Being both an historic walled town and home to one of the finest Elizabethan houses in Ireland, Carrick-on-Suir has a rich history dating back to the arrival of the Anglo-Normans in Ireland in the 13th Century. 
By the 15th Century Carrick-on-Suir was the most strategically important place on the River Suir after Waterford, and, with the river trade from Clonmel to Waterford, the town was a vital commercial hub for hundreds of years.
Now, with a wealth of historic sites and influential historical figures, Carrick-on-Suir a must-visit town on the heritage trails of Ireland.
Carrig Mac Griffin
Carrick-on-Suir owes its origins to the River Suir. The name of the town stems from the original settlement of Carrig Mac Griffin, an island settlement upstream of Waterford which was one of seven walled towns in County Tipperary developed by the Anglo-Normans. The earliest known records the town date to 1247 when a charter of fairs was awarded to the Lord of the Manor of Carrick, Matthew Fitzgriffin.
The earliest church, St Nicholas of Myra, was also built during this period at the highest point of the island. This church was later to become the Protestant Church, and today it houses the Carrick-on-Suir Heritage Centre and Tourist Information Office.
By the early 14th century, Carrig Mac Griffin was home to the prosperous Butler family. The first significant leader of the Butler clan, Edmond le Bottiler, became the Earl of Carrick in 1315 and his son later became the Earl of Ormond. This family was extremely powerful and influential, and both the Butler and Ormond names are synonymous with medieval Irish history.
Edmond le Bottiler built two large, heavily garrisoned castle keeps known as the Plantagenet Castle on the north bank of the Suir in 1309, and a stone town wall during the same period. The walled town, which consisted of individual houses with kitchen gardens, grew to become the largest in the county with 36 acres of land inside the town wall. Indeed by the end of the 14th Century there was a public oven where townspeople were able to bake in safety without endangering their own homes. Oven Lane exists to this day, just off Main Street, and part of the town wall are still visible by the Castleview Tennis Club and near Ormond Castle.
It wasn’t until some time later in the 15th Century that Edmund Mac Richard Butler of Paulstown, or ‘Edmund the Builder’, rebuilt Ormond Castle, heavily fortifying it with four towers and including a large dock on the river and a watergate. However Edmund the Builder is perhaps best known for constructing the the first bridge above the Waterford estuary, now known as ‘The Old Bridge’. Both the bridge and the castle were completed in 1447: thus in one fell swoop Edmund had secured the town’s strategic and economic significance for centuries to come.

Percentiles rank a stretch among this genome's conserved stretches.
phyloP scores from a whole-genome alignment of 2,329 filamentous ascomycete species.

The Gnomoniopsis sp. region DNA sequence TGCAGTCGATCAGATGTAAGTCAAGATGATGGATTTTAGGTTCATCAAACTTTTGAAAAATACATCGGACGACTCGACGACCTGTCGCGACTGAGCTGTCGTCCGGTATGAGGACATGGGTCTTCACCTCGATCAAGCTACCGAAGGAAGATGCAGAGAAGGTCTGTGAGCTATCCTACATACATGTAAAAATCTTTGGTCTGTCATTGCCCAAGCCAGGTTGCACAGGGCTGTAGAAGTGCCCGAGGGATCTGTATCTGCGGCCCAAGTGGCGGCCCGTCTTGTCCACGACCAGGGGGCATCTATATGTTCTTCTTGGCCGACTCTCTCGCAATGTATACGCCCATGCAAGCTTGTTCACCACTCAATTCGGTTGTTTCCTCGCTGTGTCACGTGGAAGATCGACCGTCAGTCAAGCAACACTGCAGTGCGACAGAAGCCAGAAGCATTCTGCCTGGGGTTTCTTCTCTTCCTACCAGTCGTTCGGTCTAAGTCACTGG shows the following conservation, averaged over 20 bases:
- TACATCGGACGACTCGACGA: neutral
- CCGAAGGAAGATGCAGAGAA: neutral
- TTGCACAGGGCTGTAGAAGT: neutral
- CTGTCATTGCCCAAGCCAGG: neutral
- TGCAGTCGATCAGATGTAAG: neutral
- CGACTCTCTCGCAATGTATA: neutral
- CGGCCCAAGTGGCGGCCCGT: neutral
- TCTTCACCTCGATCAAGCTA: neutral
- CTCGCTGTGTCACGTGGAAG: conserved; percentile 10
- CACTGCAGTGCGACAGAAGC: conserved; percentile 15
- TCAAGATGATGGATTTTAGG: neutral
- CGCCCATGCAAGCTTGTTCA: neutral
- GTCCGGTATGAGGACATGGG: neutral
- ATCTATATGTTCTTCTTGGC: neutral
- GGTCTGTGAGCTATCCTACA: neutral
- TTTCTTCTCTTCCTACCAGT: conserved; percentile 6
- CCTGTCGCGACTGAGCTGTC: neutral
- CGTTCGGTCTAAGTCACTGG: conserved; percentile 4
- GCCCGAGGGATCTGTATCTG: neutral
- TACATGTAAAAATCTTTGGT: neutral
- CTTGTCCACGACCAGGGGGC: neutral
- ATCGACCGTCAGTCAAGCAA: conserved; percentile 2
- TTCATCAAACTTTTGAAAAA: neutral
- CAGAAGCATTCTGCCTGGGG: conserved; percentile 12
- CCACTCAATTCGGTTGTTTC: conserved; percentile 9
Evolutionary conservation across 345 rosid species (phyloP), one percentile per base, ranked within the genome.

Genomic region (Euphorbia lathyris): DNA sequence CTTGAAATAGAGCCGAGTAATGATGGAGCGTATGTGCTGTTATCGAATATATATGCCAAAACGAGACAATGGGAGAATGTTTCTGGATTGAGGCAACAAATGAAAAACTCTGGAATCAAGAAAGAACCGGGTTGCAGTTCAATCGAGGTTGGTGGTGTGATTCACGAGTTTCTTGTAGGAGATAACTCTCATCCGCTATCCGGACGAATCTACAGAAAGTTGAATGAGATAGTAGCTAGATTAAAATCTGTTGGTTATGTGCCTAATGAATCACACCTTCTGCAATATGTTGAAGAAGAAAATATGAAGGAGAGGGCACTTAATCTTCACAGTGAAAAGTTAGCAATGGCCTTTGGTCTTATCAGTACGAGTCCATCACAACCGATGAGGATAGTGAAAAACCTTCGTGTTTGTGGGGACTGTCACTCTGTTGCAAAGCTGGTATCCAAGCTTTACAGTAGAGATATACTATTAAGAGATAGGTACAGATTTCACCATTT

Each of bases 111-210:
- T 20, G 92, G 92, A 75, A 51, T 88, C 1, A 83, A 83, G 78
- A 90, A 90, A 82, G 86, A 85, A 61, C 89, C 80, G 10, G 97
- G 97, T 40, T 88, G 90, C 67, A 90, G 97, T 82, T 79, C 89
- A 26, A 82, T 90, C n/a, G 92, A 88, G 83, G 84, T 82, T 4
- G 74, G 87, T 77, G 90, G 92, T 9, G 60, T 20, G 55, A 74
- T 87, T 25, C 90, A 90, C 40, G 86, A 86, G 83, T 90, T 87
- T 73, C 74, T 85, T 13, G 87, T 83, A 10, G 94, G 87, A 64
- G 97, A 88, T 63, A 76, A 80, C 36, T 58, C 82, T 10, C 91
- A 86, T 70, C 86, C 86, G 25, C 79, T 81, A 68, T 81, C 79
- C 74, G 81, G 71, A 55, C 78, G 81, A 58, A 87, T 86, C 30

Unique Tudor Manor House
Within a hundred years the Butlers had become so powerful and wealthy that Black Tom Butler was able to build an unfortified Manor House on the north side of the castle in 1560, keeping only two of the castle’s original fortified towers to the south. 
Black Tom built the Tudor Manor house in expectation of a visit from his cousin Elizabeth I, the daughter of Henry VIII and Ann Boleyn. Elizabeth never did visit, however the house contains many beautiful details including decorative plasterwork portraits of the Virgin Queen. 
Another significant decoration in the the Tudor Manor House is the ‘Carrick Knot’  engraved in the stone above the fireplace in the main banqueting hall. It is also to be found in the decorative plasterwork. The Carrick Knot, (or Carrick Bend), is still in use by boatmen, fishermen and sailors today. The knot is also known as the Ormond Knot in heraldry, further cementing its link to Carrick-on-Suir, and today it is symbolic of the town’s close relationship with the River Suir, becoming one of the emblems of the town.
Today this combination of an unfortified Tudor Manor house with two of the earlier fortified towers and courtyards makes Ormond Castle unique and is now the starting point of The Butler Trail, part of Ireland’s Ancient East.
Cromwell arrived in Ireland in 1649 with his Parliamentary forces to ‘settle the Irish question’. The Irish opposition was led by James Butler, 12th Earl and 1st Duke of Ormond. He made the mistake of leaving garrisons to defend towns rather than facing the enemy in pitched battle, giving Cromwell the opportunity to defeat the garrisons one by one. In this manner, Carrick-on-Suir was taken by Cromwell in November of that year when his forces tricked the watch into opening New Gate. 
The town’s bridge was vital to Cromwell’s campaign in the South East of Ireland, so Carrick-on-Suir was heavily defended. Irish forces later attempted to retake the town, however the the attack failed with the loss of 500 men who were later buried in what became known as the ‘Garraí Rua’, or the ‘Red Garden’.
Indeed by 1650 Cromwell’s hold on Carrick was so secure that he is believed to have spent time here in before his attack on Clonmel.
A New Prosperity
Following Cromwell’s death in 1658, Charles II ascended the throne in 1660, and James Butler, Duke of Ormond, returned to Ireland as the Lord Deputy.
In 1667 the Duke of Ormond convinced the king to remove restrictions on woollen and linen exports and subsequently founded the woollen industry in Carrick in the 1670s, with the help of Huguenots who had fled France, bringing prosperity to the area.
By the late 1680s the political landscape had changed again and the English wars returned to Ireland with William of Orange and James II fighting for the crown. William is believed to have visited Carrick-on-Suir on his way back to England after failing to capture Limerick. Such was the welcome in Carrick-on-Suir, even from families whose sons were fighting for James, that William is said to have granted the town exemption from taxation forever more. It was a promise that was sadly broken.